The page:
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Jamie Lawrence

Wagestream

Insights Director

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HR analytics are key to boosting the bottom line, says KPMG

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Organisations are not collecting meaningful information about their people because of the pressures of collecting and reporting on historical financial data, preventing them from driving growth and speeding up decision-making.

According to Robert Bolton, partner in KPMG’s global HR Centre of Excellence, this is creating an “organisational landscape dominated by more questions than answers, with HR teams and business leaders unable to identify the skills needed for long-term growth.”

Bolton was outlining his views in a seminar exploring why HR and financial data should share equal exposure in the boardroom. He argues that the days of viewing ‘people data’ as useful rather than essential should be “consigned to history.”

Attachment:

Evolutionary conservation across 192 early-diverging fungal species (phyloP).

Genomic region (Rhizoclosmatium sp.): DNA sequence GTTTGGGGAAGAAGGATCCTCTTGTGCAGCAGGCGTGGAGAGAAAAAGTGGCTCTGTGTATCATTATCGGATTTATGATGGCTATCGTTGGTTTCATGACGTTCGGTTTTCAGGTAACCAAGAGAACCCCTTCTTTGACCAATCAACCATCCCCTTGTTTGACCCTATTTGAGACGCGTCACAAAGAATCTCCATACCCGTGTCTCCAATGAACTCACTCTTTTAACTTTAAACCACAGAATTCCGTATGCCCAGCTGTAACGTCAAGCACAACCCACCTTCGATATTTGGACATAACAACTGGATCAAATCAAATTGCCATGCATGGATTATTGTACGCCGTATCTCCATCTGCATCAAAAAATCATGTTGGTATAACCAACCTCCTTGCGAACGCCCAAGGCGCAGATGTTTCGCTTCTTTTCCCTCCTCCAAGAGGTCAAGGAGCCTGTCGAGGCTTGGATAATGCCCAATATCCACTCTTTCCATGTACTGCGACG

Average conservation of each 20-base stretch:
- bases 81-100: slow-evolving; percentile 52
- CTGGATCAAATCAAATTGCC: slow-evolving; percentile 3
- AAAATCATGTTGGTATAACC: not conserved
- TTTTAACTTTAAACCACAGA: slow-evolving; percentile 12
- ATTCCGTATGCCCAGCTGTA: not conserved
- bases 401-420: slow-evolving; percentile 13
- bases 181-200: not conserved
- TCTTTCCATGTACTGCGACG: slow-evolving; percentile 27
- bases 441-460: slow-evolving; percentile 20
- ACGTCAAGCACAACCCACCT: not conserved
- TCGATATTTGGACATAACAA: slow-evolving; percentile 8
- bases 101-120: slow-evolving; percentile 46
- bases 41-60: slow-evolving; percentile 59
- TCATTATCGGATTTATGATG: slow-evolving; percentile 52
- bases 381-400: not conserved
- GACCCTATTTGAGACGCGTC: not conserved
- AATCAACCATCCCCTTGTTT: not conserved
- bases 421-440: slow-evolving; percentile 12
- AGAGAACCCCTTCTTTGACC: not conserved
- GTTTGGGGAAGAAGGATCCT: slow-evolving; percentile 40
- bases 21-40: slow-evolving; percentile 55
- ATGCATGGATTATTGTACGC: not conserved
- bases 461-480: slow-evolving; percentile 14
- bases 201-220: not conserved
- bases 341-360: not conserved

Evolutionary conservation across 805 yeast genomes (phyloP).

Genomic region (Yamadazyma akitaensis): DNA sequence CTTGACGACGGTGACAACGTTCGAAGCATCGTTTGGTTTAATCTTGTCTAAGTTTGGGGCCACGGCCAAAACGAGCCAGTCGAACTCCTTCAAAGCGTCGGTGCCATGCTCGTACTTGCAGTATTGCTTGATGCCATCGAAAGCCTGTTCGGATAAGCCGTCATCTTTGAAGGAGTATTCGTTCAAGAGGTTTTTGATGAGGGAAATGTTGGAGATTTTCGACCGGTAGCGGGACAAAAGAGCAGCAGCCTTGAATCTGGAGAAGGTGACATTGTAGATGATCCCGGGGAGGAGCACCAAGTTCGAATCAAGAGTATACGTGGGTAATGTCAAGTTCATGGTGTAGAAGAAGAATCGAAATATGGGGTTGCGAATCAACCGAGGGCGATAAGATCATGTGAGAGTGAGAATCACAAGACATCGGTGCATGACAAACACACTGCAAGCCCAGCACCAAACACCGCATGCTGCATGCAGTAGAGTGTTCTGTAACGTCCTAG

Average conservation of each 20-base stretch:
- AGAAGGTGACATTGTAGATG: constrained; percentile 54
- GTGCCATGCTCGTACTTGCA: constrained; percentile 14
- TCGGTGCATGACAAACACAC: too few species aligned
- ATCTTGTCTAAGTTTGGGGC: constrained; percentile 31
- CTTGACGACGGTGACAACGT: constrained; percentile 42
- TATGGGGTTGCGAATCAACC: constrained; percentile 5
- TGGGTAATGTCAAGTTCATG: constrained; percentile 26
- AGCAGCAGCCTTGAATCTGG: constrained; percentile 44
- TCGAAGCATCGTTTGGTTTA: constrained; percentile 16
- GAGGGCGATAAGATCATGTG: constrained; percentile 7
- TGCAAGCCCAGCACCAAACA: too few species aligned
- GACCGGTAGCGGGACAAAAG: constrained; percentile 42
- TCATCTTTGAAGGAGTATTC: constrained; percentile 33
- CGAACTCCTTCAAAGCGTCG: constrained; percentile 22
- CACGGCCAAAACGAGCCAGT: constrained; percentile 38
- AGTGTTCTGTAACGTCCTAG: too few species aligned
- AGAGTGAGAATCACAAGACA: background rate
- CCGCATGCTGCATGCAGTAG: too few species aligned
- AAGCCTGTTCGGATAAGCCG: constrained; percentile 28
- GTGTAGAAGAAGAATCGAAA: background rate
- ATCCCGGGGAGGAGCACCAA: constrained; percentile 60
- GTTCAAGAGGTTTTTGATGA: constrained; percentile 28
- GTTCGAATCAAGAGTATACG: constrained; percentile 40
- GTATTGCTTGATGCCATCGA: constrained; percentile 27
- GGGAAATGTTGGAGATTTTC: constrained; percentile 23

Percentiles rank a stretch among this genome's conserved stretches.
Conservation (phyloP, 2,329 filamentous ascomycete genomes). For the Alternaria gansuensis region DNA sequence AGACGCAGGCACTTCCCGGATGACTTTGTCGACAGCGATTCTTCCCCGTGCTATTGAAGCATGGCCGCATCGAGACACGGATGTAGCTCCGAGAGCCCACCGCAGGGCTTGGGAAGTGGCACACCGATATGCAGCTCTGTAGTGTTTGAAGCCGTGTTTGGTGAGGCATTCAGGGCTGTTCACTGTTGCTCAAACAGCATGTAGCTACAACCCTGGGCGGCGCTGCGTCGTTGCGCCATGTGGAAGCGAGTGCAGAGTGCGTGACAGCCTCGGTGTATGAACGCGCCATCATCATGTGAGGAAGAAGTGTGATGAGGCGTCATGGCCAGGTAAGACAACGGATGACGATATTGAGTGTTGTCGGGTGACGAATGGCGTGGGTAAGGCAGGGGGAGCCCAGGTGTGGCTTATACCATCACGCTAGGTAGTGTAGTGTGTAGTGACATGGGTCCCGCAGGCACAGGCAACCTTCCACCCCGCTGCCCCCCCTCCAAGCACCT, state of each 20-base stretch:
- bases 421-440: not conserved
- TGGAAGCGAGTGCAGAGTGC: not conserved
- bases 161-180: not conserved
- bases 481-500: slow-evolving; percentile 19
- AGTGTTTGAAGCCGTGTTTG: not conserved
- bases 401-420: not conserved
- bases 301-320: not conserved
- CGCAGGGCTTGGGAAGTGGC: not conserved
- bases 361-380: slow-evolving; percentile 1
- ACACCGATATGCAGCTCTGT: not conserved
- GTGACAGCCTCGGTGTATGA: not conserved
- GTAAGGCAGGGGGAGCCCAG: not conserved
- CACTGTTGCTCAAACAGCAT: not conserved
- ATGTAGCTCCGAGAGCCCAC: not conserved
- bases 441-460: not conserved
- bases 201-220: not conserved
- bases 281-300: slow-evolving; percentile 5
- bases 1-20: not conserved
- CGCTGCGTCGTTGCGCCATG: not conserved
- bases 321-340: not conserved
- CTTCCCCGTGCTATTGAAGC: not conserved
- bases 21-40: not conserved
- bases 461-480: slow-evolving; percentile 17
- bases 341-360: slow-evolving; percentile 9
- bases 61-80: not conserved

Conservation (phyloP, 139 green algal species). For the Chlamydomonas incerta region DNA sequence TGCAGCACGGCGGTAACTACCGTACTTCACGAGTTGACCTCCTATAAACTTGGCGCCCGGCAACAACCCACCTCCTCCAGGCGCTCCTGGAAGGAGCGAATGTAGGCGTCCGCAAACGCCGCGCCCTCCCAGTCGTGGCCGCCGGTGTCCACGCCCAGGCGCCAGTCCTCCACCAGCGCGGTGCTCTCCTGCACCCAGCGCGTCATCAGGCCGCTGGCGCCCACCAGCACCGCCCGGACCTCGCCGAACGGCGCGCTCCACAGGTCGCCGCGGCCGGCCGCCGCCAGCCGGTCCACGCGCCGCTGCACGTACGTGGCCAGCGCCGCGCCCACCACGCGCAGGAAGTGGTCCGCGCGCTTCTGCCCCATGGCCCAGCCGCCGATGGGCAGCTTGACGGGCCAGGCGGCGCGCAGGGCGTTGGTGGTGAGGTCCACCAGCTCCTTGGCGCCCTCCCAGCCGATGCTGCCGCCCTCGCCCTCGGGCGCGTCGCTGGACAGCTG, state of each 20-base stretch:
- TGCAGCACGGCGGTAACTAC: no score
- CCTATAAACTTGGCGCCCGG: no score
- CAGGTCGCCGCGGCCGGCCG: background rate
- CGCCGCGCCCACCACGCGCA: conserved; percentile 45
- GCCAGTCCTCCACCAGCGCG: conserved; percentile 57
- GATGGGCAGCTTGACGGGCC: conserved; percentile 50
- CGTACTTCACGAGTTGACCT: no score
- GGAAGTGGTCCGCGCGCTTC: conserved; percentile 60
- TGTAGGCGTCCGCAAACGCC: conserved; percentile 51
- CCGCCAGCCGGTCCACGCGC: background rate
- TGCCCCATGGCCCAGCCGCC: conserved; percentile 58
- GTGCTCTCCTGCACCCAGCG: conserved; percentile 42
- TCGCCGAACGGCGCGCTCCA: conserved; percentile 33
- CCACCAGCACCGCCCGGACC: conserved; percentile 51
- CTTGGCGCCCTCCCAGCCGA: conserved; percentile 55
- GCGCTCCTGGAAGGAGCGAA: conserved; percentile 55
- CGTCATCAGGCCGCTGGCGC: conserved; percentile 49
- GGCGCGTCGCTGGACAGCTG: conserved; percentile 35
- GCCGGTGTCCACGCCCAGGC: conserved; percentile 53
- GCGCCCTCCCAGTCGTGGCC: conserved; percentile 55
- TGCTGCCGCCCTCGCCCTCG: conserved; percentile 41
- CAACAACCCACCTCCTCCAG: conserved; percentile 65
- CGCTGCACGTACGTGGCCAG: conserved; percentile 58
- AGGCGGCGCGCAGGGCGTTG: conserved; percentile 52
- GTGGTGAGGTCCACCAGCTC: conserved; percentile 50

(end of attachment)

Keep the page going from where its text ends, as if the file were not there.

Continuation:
These comments come after research found just 15 percent of c-suite executives believe HR currently excels at providing meaningful analytics.

Bolton said: “Traditional financial data will always be an essential ingredient of transparent reporting, but we have finally reached the point where it is no longer enough to pay lip-service to the idea that HR analytics brings value. If organisations are to paint a full picture of their performance, shareholders and stakeholders must have access to information about the people and skills needed for survival today and success, tomorrow.

“The simple fact is that, if growth is to be stimulated, organisations need to re-skill, up-skill and reinvigorate their staff. Yet, only when HR teams capture and provide the Boardroom with metrics that clearly outline what action must be taken will it be possible to deliver HR programmes that build business results.”

He was also keen to stress the importance of engagement on performance.

“The connections between employee engagement and peak performance of an organisation should never be understated. However, too often, the temptation is to believe that an employees’ ‘commitment’ or ‘involvement’ is enough to improve productivity levels. Good HR teams recognise this is not the case, but they will only be able to prove this to the rest of the business by taking the time to collect the right data, analyse it and make the link between what staff do, how they do it and the bottom line.”

Author Profile Picture
Jamie Lawrence

Insights Director

Read more from Jamie Lawrence
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